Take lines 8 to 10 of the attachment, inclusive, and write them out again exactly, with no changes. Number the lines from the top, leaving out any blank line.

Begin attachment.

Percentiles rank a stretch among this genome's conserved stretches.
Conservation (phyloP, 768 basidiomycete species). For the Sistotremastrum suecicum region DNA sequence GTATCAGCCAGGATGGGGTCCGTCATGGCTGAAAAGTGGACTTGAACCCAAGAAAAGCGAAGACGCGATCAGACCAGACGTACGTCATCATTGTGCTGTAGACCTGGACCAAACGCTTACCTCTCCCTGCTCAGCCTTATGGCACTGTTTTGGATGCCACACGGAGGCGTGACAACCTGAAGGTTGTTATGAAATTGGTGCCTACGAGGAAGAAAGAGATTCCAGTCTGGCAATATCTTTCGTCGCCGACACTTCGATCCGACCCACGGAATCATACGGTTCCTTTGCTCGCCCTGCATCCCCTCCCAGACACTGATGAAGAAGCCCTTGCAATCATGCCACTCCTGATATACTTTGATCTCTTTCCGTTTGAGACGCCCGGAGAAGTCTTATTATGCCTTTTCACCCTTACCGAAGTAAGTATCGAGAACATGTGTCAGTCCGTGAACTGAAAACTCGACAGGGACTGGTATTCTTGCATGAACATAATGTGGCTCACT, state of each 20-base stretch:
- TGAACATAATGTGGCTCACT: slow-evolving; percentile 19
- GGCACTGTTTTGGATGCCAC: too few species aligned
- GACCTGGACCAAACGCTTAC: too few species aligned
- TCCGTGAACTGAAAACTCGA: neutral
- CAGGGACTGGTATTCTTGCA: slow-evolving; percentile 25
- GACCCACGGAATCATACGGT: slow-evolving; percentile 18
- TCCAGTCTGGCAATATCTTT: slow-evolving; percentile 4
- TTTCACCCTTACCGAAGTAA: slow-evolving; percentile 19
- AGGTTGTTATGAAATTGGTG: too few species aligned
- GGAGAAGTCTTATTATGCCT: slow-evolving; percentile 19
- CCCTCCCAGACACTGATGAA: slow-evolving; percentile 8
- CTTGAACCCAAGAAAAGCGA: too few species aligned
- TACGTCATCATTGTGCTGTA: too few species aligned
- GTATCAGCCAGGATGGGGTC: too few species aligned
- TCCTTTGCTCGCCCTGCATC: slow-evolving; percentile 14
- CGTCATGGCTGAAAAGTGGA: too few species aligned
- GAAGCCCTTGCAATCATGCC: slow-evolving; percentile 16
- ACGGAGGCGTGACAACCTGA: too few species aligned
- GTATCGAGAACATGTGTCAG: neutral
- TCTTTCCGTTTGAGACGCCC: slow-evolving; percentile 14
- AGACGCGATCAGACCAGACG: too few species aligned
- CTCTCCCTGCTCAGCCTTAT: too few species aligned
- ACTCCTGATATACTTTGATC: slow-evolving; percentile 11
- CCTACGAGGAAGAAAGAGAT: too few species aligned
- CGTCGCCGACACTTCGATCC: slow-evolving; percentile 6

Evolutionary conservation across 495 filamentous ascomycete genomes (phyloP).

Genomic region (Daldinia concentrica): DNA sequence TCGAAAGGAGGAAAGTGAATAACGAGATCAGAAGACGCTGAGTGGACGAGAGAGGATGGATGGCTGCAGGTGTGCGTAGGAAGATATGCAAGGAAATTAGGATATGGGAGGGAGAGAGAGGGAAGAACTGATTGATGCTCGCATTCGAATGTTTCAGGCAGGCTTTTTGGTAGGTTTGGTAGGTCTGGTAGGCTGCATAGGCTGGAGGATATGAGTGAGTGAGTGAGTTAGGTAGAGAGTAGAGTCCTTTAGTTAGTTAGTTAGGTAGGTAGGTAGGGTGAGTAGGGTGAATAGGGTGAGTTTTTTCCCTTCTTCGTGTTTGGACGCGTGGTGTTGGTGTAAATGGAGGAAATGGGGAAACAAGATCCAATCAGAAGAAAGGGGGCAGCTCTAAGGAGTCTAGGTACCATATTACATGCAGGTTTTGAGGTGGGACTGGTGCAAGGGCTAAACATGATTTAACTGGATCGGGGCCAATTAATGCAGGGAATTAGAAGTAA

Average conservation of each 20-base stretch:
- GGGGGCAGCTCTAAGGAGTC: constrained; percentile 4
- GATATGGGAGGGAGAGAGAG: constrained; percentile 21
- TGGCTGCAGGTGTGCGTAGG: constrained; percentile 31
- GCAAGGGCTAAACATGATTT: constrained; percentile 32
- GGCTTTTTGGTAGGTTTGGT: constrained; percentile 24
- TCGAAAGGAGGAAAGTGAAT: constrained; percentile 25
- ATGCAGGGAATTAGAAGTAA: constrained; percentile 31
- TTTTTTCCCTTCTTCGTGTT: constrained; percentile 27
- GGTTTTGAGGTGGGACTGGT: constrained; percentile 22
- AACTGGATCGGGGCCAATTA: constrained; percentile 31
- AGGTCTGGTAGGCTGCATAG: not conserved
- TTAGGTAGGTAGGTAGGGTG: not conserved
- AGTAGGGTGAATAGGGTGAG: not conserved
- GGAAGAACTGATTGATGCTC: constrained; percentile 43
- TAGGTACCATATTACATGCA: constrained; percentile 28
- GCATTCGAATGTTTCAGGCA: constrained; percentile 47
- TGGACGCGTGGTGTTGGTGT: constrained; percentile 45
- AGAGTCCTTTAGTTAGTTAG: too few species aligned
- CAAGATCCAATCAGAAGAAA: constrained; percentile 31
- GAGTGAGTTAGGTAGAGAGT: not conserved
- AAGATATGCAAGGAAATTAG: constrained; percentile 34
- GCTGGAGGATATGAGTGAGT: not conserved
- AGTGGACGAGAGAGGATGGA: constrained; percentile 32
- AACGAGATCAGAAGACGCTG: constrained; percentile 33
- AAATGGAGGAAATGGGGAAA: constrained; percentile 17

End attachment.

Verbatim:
- GACCCACGGAATCATACGGT: slow-evolving; percentile 18
- TCCAGTCTGGCAATATCTTT: slow-evolving; percentile 4
- TTTCACCCTTACCGAAGTAA: slow-evolving; percentile 19